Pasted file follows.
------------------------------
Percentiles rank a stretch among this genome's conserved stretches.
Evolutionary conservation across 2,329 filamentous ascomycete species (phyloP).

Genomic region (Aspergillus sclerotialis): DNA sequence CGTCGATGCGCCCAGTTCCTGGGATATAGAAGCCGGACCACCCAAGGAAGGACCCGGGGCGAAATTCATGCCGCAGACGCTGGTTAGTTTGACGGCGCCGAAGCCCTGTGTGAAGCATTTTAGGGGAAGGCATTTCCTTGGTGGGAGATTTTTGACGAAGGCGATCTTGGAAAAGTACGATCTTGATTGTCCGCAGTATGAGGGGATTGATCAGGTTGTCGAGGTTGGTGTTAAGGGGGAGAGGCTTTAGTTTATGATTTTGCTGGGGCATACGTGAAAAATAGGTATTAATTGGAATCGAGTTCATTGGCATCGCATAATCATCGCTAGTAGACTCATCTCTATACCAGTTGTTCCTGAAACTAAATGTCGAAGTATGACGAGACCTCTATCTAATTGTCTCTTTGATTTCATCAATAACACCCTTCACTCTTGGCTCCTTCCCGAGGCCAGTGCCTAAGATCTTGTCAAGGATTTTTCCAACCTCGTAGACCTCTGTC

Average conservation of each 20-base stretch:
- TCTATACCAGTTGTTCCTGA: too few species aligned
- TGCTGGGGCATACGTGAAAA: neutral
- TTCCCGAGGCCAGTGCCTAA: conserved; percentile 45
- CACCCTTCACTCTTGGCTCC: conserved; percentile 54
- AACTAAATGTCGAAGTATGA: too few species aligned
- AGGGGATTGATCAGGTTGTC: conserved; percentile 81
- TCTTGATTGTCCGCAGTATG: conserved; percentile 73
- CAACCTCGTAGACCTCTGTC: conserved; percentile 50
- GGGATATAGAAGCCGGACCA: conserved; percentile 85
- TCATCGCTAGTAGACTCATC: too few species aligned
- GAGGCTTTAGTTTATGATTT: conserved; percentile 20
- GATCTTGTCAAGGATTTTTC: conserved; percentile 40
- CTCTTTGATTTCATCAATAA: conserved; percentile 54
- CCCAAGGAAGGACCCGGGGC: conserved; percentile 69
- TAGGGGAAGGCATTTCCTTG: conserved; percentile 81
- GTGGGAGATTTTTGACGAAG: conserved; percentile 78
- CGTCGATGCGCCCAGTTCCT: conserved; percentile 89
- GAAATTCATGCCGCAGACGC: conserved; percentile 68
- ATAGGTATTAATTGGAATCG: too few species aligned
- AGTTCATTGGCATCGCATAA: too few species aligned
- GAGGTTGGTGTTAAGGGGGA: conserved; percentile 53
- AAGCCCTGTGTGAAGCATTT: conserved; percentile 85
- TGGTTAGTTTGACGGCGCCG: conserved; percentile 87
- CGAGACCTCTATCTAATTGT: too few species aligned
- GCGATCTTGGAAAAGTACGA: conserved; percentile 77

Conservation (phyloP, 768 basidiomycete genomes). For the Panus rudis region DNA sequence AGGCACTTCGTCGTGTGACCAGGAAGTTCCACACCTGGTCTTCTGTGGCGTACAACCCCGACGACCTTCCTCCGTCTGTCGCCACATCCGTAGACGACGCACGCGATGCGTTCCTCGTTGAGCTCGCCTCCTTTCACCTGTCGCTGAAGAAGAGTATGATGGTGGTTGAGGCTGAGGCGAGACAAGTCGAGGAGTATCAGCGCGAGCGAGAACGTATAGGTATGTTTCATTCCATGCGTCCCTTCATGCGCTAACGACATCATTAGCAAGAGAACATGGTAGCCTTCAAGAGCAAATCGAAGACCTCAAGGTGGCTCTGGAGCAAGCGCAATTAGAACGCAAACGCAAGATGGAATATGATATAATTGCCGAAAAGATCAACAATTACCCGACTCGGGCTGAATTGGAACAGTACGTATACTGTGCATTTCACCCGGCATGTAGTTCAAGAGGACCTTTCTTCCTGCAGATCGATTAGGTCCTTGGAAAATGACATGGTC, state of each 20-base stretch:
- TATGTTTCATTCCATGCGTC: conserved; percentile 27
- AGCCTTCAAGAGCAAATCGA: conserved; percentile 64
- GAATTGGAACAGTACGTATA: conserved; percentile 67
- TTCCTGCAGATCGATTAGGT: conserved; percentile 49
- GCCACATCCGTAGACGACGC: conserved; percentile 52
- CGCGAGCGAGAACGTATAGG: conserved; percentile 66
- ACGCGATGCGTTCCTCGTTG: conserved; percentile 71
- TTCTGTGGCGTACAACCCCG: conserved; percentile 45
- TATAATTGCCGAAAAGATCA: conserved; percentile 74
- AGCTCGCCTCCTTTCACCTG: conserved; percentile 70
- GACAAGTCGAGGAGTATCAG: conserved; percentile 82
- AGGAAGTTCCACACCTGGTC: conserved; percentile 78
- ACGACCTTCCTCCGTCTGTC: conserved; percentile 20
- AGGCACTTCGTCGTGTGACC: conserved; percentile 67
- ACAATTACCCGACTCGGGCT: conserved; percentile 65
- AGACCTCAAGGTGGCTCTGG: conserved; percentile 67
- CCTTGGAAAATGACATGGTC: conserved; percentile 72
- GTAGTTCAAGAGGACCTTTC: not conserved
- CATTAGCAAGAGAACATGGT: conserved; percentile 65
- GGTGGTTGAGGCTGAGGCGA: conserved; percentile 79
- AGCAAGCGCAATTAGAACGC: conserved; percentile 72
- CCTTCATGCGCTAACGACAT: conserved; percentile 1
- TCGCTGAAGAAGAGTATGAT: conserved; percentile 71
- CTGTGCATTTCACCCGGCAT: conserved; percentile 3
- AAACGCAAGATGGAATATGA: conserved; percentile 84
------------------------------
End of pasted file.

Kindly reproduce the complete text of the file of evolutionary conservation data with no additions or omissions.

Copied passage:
Percentiles rank a stretch among this genome's conserved stretches.
Evolutionary conservation across 2,329 filamentous ascomycete species (phyloP).

Genomic region (Aspergillus sclerotialis): DNA sequence CGTCGATGCGCCCAGTTCCTGGGATATAGAAGCCGGACCACCCAAGGAAGGACCCGGGGCGAAATTCATGCCGCAGACGCTGGTTAGTTTGACGGCGCCGAAGCCCTGTGTGAAGCATTTTAGGGGAAGGCATTTCCTTGGTGGGAGATTTTTGACGAAGGCGATCTTGGAAAAGTACGATCTTGATTGTCCGCAGTATGAGGGGATTGATCAGGTTGTCGAGGTTGGTGTTAAGGGGGAGAGGCTTTAGTTTATGATTTTGCTGGGGCATACGTGAAAAATAGGTATTAATTGGAATCGAGTTCATTGGCATCGCATAATCATCGCTAGTAGACTCATCTCTATACCAGTTGTTCCTGAAACTAAATGTCGAAGTATGACGAGACCTCTATCTAATTGTCTCTTTGATTTCATCAATAACACCCTTCACTCTTGGCTCCTTCCCGAGGCCAGTGCCTAAGATCTTGTCAAGGATTTTTCCAACCTCGTAGACCTCTGTC

Average conservation of each 20-base stretch:
- TCTATACCAGTTGTTCCTGA: too few species aligned
- TGCTGGGGCATACGTGAAAA: neutral
- TTCCCGAGGCCAGTGCCTAA: conserved; percentile 45
- CACCCTTCACTCTTGGCTCC: conserved; percentile 54
- AACTAAATGTCGAAGTATGA: too few species aligned
- AGGGGATTGATCAGGTTGTC: conserved; percentile 81
- TCTTGATTGTCCGCAGTATG: conserved; percentile 73
- CAACCTCGTAGACCTCTGTC: conserved; percentile 50
- GGGATATAGAAGCCGGACCA: conserved; percentile 85
- TCATCGCTAGTAGACTCATC: too few species aligned
- GAGGCTTTAGTTTATGATTT: conserved; percentile 20
- GATCTTGTCAAGGATTTTTC: conserved; percentile 40
- CTCTTTGATTTCATCAATAA: conserved; percentile 54
- CCCAAGGAAGGACCCGGGGC: conserved; percentile 69
- TAGGGGAAGGCATTTCCTTG: conserved; percentile 81
- GTGGGAGATTTTTGACGAAG: conserved; percentile 78
- CGTCGATGCGCCCAGTTCCT: conserved; percentile 89
- GAAATTCATGCCGCAGACGC: conserved; percentile 68
- ATAGGTATTAATTGGAATCG: too few species aligned
- AGTTCATTGGCATCGCATAA: too few species aligned
- GAGGTTGGTGTTAAGGGGGA: conserved; percentile 53
- AAGCCCTGTGTGAAGCATTT: conserved; percentile 85
- TGGTTAGTTTGACGGCGCCG: conserved; percentile 87
- CGAGACCTCTATCTAATTGT: too few species aligned
- GCGATCTTGGAAAAGTACGA: conserved; percentile 77

Conservation (phyloP, 768 basidiomycete genomes). For the Panus rudis region DNA sequence AGGCACTTCGTCGTGTGACCAGGAAGTTCCACACCTGGTCTTCTGTGGCGTACAACCCCGACGACCTTCCTCCGTCTGTCGCCACATCCGTAGACGACGCACGCGATGCGTTCCTCGTTGAGCTCGCCTCCTTTCACCTGTCGCTGAAGAAGAGTATGATGGTGGTTGAGGCTGAGGCGAGACAAGTCGAGGAGTATCAGCGCGAGCGAGAACGTATAGGTATGTTTCATTCCATGCGTCCCTTCATGCGCTAACGACATCATTAGCAAGAGAACATGGTAGCCTTCAAGAGCAAATCGAAGACCTCAAGGTGGCTCTGGAGCAAGCGCAATTAGAACGCAAACGCAAGATGGAATATGATATAATTGCCGAAAAGATCAACAATTACCCGACTCGGGCTGAATTGGAACAGTACGTATACTGTGCATTTCACCCGGCATGTAGTTCAAGAGGACCTTTCTTCCTGCAGATCGATTAGGTCCTTGGAAAATGACATGGTC, state of each 20-base stretch:
- TATGTTTCATTCCATGCGTC: conserved; percentile 27
- AGCCTTCAAGAGCAAATCGA: conserved; percentile 64
- GAATTGGAACAGTACGTATA: conserved; percentile 67
- TTCCTGCAGATCGATTAGGT: conserved; percentile 49
- GCCACATCCGTAGACGACGC: conserved; percentile 52
- CGCGAGCGAGAACGTATAGG: conserved; percentile 66
- ACGCGATGCGTTCCTCGTTG: conserved; percentile 71
- TTCTGTGGCGTACAACCCCG: conserved; percentile 45
- TATAATTGCCGAAAAGATCA: conserved; percentile 74
- AGCTCGCCTCCTTTCACCTG: conserved; percentile 70
- GACAAGTCGAGGAGTATCAG: conserved; percentile 82
- AGGAAGTTCCACACCTGGTC: conserved; percentile 78
- ACGACCTTCCTCCGTCTGTC: conserved; percentile 20
- AGGCACTTCGTCGTGTGACC: conserved; percentile 67
- ACAATTACCCGACTCGGGCT: conserved; percentile 65
- AGACCTCAAGGTGGCTCTGG: conserved; percentile 67
- CCTTGGAAAATGACATGGTC: conserved; percentile 72
- GTAGTTCAAGAGGACCTTTC: not conserved
- CATTAGCAAGAGAACATGGT: conserved; percentile 65
- GGTGGTTGAGGCTGAGGCGA: conserved; percentile 79
- AGCAAGCGCAATTAGAACGC: conserved; percentile 72
- CCTTCATGCGCTAACGACAT: conserved; percentile 1
- TCGCTGAAGAAGAGTATGAT: conserved; percentile 71
- CTGTGCATTTCACCCGGCAT: conserved; percentile 3
- AAACGCAAGATGGAATATGA: conserved; percentile 84